Dear Gabbie on OSPL,
When you volunteer at a center for people with disabilities a couple of hours a week, or month, and only for a specific disability which isn’t caused by genetics, but by something happening in late pregnancy, or before age 2, and then claim that because of that you know what it’s like to care for disabled children. You are being naive.
I have worked with them since January, hours up on hours, and I would never claim I know what it’s like. I would never say that “hey, you can do it because these people did it!”, because these parents had to face the heartbreaking decision of giving up their children for every other week, or completely let them move out, because they could not meet their children’s needs, and their own basic needs at the same time.
I work with children where you have to always be able to hear them, or always be in the same room as them, I work with children who get epilepsy attacks so severe where you need to plan every second of the day to make sure it won’t happen (and it still does, generally). I work with children who are far beyond their infant years, but still looks and/or acts completely like one. Where a 38.3 fever can be devasting. Where an O2 sat of 53 really isn’t out of the ordinary. I work with children where getting them dressed is a work-out. I work with children who cannot speak or communicate at all, but you have to read their body language, facial expressions to be able to discern if they want to be alone, if they’re too hot/cold, if they’re annoyed by the sound level, if they want to be hugged, etc.
To push this on people, to claim that they HAVE to have children like these when they know in their hearts they can’t properly take care of them, that it would have such a negative impact on their lives. If you are comfortable with completely giving up your life, never being able to have a moment for yourself again until that child dies, letting your other children suffer (oh they will, as a sibling of a child who was extremely sick at one point, they will suffer immensly).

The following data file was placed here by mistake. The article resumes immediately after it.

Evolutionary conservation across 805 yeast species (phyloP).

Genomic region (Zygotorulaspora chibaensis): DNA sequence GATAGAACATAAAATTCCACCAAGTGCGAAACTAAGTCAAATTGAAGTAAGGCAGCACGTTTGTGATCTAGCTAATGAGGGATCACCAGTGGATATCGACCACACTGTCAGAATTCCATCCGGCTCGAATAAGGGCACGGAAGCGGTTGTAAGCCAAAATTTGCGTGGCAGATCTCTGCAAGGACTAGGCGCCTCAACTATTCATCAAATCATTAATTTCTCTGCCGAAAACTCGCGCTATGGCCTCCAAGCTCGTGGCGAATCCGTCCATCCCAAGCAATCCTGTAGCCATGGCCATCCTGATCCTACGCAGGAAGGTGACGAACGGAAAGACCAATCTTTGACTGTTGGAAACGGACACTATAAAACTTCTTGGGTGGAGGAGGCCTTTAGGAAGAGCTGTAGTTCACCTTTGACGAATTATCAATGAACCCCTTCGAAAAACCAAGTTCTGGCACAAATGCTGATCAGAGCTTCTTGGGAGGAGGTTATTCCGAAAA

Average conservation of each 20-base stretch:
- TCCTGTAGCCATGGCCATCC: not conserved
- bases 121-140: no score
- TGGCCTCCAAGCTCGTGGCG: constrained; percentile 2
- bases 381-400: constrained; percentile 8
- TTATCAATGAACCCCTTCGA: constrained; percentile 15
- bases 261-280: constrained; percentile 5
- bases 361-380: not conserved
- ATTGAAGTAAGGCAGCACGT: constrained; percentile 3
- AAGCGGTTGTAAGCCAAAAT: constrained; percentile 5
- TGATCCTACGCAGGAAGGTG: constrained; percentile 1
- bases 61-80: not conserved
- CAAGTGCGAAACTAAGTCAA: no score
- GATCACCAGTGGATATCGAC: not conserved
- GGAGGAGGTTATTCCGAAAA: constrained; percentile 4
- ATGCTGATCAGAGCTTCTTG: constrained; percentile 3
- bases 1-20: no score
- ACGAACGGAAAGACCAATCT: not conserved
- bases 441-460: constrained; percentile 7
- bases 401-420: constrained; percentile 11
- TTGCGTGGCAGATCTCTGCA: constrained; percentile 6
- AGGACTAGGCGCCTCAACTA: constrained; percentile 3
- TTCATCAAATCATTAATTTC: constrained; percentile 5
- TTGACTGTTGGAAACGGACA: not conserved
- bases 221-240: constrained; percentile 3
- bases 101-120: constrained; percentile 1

You can talk about the fact that “they deserve a shot at life, too”, but the lives some of them live aren’t lives.
Of all of the 8 kiddos I work with there is only one, or two, of the children who have a disability I can say that I maybe would be able to deal with. Even then….
Do you know how heartbreaking it is to not know how much a child understands behind it all? If they are in there at all? As cute as a child who laughs sitting in their chair looking at the white ceiling is, it is heartbreaking as well.
Do you know how heartbreaking it is to know that these amazing children will die much too soon, some of them maybe only a few years from now? How heartbreaking it is to know that their parents weren’t able to be there for them despite trying so hard? That some of them broke under the pressure and can’t deal with their children at all?
I love these children, us working there often say we want to take them home with us because they are so wonderful. They are. We work there between 8 hours a month to 50 hours a week, we can stop worrying when we get home, we don’t have to sit up at night with paper work, don’t have to push up every meal that day until the child is *barely* asleep at 10pm. We don’t have to wake up & get up at 3am every other night for 3 hours for 15+ years because your child woke up.
It’s easy to say you understand when you’re volunteering with people with severe disabilities, but you don’t. I can’t say I do, either. It shows naivety, it shows a lack of understanding. Cerebral palsy can be incredibly severe, my twin have several friends with CP, and some pretty much confined to their chair, unable to talk at all. However, CP rarely has the medical needs of the children I work with (we’re talking about up to 15 medications a day, many of them life sustaining)
Also, slow clap, for once again going “oh I’ve seen people do it, so you can to!” which you’re now becoming famous for. It’s not even “I did it, so can you” which is also horrible. You haven’t even done it, yet demand other people to.
Naivety is showing, Gabbie.
A pissed off and annoyed DSP